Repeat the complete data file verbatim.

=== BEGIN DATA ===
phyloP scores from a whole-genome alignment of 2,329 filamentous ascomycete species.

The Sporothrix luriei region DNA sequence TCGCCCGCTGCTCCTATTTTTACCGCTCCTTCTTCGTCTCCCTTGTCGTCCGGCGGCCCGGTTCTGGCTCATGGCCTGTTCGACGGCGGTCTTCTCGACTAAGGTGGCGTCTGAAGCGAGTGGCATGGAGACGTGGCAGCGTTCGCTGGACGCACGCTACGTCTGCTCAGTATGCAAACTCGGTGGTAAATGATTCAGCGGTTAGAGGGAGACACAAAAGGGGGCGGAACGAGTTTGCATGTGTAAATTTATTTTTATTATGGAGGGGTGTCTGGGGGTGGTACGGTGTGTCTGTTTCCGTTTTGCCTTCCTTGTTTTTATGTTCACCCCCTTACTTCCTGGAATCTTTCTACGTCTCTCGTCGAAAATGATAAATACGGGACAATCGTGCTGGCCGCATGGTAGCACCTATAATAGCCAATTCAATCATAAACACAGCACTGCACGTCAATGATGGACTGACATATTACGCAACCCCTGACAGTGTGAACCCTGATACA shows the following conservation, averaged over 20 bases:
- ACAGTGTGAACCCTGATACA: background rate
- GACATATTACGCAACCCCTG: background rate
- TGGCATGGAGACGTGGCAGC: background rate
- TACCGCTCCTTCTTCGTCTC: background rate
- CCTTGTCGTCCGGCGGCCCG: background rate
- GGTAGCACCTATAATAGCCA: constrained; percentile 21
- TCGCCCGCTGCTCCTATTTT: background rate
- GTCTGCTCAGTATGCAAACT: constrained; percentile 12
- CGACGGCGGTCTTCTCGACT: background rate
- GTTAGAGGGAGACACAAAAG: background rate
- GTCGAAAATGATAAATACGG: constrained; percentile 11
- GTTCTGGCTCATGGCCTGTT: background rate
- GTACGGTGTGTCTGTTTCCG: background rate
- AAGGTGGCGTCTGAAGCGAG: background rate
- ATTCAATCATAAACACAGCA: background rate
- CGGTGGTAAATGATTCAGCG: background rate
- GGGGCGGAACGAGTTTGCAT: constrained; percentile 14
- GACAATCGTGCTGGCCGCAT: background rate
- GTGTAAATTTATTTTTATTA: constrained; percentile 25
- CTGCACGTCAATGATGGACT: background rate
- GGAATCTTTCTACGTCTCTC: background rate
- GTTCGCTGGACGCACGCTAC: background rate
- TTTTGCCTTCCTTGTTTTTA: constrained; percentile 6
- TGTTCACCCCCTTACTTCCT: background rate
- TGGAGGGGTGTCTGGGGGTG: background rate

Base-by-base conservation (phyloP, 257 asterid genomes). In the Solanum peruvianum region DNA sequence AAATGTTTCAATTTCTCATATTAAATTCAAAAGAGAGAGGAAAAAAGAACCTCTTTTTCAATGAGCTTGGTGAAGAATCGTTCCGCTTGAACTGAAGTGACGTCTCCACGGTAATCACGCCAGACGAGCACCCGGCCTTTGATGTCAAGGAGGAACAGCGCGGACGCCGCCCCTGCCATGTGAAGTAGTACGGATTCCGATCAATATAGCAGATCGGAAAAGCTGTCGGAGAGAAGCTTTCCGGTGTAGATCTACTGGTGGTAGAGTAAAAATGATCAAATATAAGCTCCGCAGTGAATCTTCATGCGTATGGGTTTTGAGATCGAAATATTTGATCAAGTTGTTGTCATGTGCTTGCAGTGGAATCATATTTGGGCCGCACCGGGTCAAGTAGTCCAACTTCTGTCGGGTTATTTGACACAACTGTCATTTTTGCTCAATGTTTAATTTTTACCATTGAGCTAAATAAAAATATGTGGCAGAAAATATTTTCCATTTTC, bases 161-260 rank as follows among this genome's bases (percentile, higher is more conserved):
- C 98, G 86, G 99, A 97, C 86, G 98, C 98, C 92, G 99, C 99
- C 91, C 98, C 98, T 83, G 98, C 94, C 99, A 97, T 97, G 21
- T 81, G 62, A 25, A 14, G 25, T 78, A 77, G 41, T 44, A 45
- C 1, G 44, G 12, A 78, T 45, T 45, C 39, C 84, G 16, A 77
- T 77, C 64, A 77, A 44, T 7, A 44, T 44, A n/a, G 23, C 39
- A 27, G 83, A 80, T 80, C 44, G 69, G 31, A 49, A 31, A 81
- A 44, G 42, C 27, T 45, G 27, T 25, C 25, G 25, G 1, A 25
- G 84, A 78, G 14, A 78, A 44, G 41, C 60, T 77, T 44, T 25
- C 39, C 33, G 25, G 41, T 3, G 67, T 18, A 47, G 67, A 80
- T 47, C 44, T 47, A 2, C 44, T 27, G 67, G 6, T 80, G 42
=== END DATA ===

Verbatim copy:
phyloP scores from a whole-genome alignment of 2,329 filamentous ascomycete species.

The Sporothrix luriei region DNA sequence TCGCCCGCTGCTCCTATTTTTACCGCTCCTTCTTCGTCTCCCTTGTCGTCCGGCGGCCCGGTTCTGGCTCATGGCCTGTTCGACGGCGGTCTTCTCGACTAAGGTGGCGTCTGAAGCGAGTGGCATGGAGACGTGGCAGCGTTCGCTGGACGCACGCTACGTCTGCTCAGTATGCAAACTCGGTGGTAAATGATTCAGCGGTTAGAGGGAGACACAAAAGGGGGCGGAACGAGTTTGCATGTGTAAATTTATTTTTATTATGGAGGGGTGTCTGGGGGTGGTACGGTGTGTCTGTTTCCGTTTTGCCTTCCTTGTTTTTATGTTCACCCCCTTACTTCCTGGAATCTTTCTACGTCTCTCGTCGAAAATGATAAATACGGGACAATCGTGCTGGCCGCATGGTAGCACCTATAATAGCCAATTCAATCATAAACACAGCACTGCACGTCAATGATGGACTGACATATTACGCAACCCCTGACAGTGTGAACCCTGATACA shows the following conservation, averaged over 20 bases:
- ACAGTGTGAACCCTGATACA: background rate
- GACATATTACGCAACCCCTG: background rate
- TGGCATGGAGACGTGGCAGC: background rate
- TACCGCTCCTTCTTCGTCTC: background rate
- CCTTGTCGTCCGGCGGCCCG: background rate
- GGTAGCACCTATAATAGCCA: constrained; percentile 21
- TCGCCCGCTGCTCCTATTTT: background rate
- GTCTGCTCAGTATGCAAACT: constrained; percentile 12
- CGACGGCGGTCTTCTCGACT: background rate
- GTTAGAGGGAGACACAAAAG: background rate
- GTCGAAAATGATAAATACGG: constrained; percentile 11
- GTTCTGGCTCATGGCCTGTT: background rate
- GTACGGTGTGTCTGTTTCCG: background rate
- AAGGTGGCGTCTGAAGCGAG: background rate
- ATTCAATCATAAACACAGCA: background rate
- CGGTGGTAAATGATTCAGCG: background rate
- GGGGCGGAACGAGTTTGCAT: constrained; percentile 14
- GACAATCGTGCTGGCCGCAT: background rate
- GTGTAAATTTATTTTTATTA: constrained; percentile 25
- CTGCACGTCAATGATGGACT: background rate
- GGAATCTTTCTACGTCTCTC: background rate
- GTTCGCTGGACGCACGCTAC: background rate
- TTTTGCCTTCCTTGTTTTTA: constrained; percentile 6
- TGTTCACCCCCTTACTTCCT: background rate
- TGGAGGGGTGTCTGGGGGTG: background rate

Base-by-base conservation (phyloP, 257 asterid genomes). In the Solanum peruvianum region DNA sequence AAATGTTTCAATTTCTCATATTAAATTCAAAAGAGAGAGGAAAAAAGAACCTCTTTTTCAATGAGCTTGGTGAAGAATCGTTCCGCTTGAACTGAAGTGACGTCTCCACGGTAATCACGCCAGACGAGCACCCGGCCTTTGATGTCAAGGAGGAACAGCGCGGACGCCGCCCCTGCCATGTGAAGTAGTACGGATTCCGATCAATATAGCAGATCGGAAAAGCTGTCGGAGAGAAGCTTTCCGGTGTAGATCTACTGGTGGTAGAGTAAAAATGATCAAATATAAGCTCCGCAGTGAATCTTCATGCGTATGGGTTTTGAGATCGAAATATTTGATCAAGTTGTTGTCATGTGCTTGCAGTGGAATCATATTTGGGCCGCACCGGGTCAAGTAGTCCAACTTCTGTCGGGTTATTTGACACAACTGTCATTTTTGCTCAATGTTTAATTTTTACCATTGAGCTAAATAAAAATATGTGGCAGAAAATATTTTCCATTTTC, bases 161-260 rank as follows among this genome's bases (percentile, higher is more conserved):
- C 98, G 86, G 99, A 97, C 86, G 98, C 98, C 92, G 99, C 99
- C 91, C 98, C 98, T 83, G 98, C 94, C 99, A 97, T 97, G 21
- T 81, G 62, A 25, A 14, G 25, T 78, A 77, G 41, T 44, A 45
- C 1, G 44, G 12, A 78, T 45, T 45, C 39, C 84, G 16, A 77
- T 77, C 64, A 77, A 44, T 7, A 44, T 44, A n/a, G 23, C 39
- A 27, G 83, A 80, T 80, C 44, G 69, G 31, A 49, A 31, A 81
- A 44, G 42, C 27, T 45, G 27, T 25, C 25, G 25, G 1, A 25
- G 84, A 78, G 14, A 78, A 44, G 41, C 60, T 77, T 44, T 25
- C 39, C 33, G 25, G 41, T 3, G 67, T 18, A 47, G 67, A 80
- T 47, C 44, T 47, A 2, C 44, T 27, G 67, G 6, T 80, G 42